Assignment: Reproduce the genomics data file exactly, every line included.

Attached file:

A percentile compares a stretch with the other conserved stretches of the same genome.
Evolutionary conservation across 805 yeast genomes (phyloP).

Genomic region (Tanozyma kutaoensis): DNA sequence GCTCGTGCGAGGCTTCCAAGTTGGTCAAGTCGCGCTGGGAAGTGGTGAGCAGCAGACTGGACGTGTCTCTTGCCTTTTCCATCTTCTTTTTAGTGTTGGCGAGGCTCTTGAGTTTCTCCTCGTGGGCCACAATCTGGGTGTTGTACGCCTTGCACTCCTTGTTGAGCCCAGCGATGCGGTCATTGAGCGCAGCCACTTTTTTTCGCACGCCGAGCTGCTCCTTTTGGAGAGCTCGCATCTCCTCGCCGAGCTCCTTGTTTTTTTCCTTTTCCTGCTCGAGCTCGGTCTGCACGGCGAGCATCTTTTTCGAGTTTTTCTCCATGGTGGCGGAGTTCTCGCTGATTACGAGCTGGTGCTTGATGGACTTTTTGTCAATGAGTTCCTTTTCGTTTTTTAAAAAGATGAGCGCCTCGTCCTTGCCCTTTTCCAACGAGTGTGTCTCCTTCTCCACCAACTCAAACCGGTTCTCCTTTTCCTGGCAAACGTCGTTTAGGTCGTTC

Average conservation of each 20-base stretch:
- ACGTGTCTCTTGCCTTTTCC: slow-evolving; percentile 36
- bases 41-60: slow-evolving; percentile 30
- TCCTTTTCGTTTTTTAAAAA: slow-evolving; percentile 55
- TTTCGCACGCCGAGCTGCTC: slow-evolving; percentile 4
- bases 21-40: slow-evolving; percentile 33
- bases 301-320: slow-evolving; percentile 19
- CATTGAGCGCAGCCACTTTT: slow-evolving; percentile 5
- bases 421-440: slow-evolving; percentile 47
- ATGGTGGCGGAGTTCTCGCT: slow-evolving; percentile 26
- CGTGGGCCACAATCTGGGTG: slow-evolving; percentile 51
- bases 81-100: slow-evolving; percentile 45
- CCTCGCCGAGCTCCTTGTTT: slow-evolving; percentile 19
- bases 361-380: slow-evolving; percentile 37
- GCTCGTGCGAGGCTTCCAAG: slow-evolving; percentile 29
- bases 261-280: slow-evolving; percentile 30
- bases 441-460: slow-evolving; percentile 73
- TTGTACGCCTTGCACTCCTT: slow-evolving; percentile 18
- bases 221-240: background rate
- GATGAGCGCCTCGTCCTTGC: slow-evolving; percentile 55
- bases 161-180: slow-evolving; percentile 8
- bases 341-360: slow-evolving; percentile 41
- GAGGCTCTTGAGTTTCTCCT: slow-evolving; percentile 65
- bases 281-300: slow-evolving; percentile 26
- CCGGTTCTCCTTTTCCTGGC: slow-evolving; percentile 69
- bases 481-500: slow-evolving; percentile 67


A percentile compares a stretch with the other conserved stretches of the same genome.
Evolutionary conservation across 805 yeast genomes (phyloP).

Genomic region (Tanozyma kutaoensis): DNA sequence GCTCGTGCGAGGCTTCCAAGTTGGTCAAGTCGCGCTGGGAAGTGGTGAGCAGCAGACTGGACGTGTCTCTTGCCTTTTCCATCTTCTTTTTAGTGTTGGCGAGGCTCTTGAGTTTCTCCTCGTGGGCCACAATCTGGGTGTTGTACGCCTTGCACTCCTTGTTGAGCCCAGCGATGCGGTCATTGAGCGCAGCCACTTTTTTTCGCACGCCGAGCTGCTCCTTTTGGAGAGCTCGCATCTCCTCGCCGAGCTCCTTGTTTTTTTCCTTTTCCTGCTCGAGCTCGGTCTGCACGGCGAGCATCTTTTTCGAGTTTTTCTCCATGGTGGCGGAGTTCTCGCTGATTACGAGCTGGTGCTTGATGGACTTTTTGTCAATGAGTTCCTTTTCGTTTTTTAAAAAGATGAGCGCCTCGTCCTTGCCCTTTTCCAACGAGTGTGTCTCCTTCTCCACCAACTCAAACCGGTTCTCCTTTTCCTGGCAAACGTCGTTTAGGTCGTTC

Average conservation of each 20-base stretch:
- ACGTGTCTCTTGCCTTTTCC: slow-evolving; percentile 36
- bases 41-60: slow-evolving; percentile 30
- TCCTTTTCGTTTTTTAAAAA: slow-evolving; percentile 55
- TTTCGCACGCCGAGCTGCTC: slow-evolving; percentile 4
- bases 21-40: slow-evolving; percentile 33
- bases 301-320: slow-evolving; percentile 19
- CATTGAGCGCAGCCACTTTT: slow-evolving; percentile 5
- bases 421-440: slow-evolving; percentile 47
- ATGGTGGCGGAGTTCTCGCT: slow-evolving; percentile 26
- CGTGGGCCACAATCTGGGTG: slow-evolving; percentile 51
- bases 81-100: slow-evolving; percentile 45
- CCTCGCCGAGCTCCTTGTTT: slow-evolving; percentile 19
- bases 361-380: slow-evolving; percentile 37
- GCTCGTGCGAGGCTTCCAAG: slow-evolving; percentile 29
- bases 261-280: slow-evolving; percentile 30
- bases 441-460: slow-evolving; percentile 73
- TTGTACGCCTTGCACTCCTT: slow-evolving; percentile 18
- bases 221-240: background rate
- GATGAGCGCCTCGTCCTTGC: slow-evolving; percentile 55
- bases 161-180: slow-evolving; percentile 8
- bases 341-360: slow-evolving; percentile 41
- GAGGCTCTTGAGTTTCTCCT: slow-evolving; percentile 65
- bases 281-300: slow-evolving; percentile 26
- CCGGTTCTCCTTTTCCTGGC: slow-evolving; percentile 69
- bases 481-500: slow-evolving; percentile 67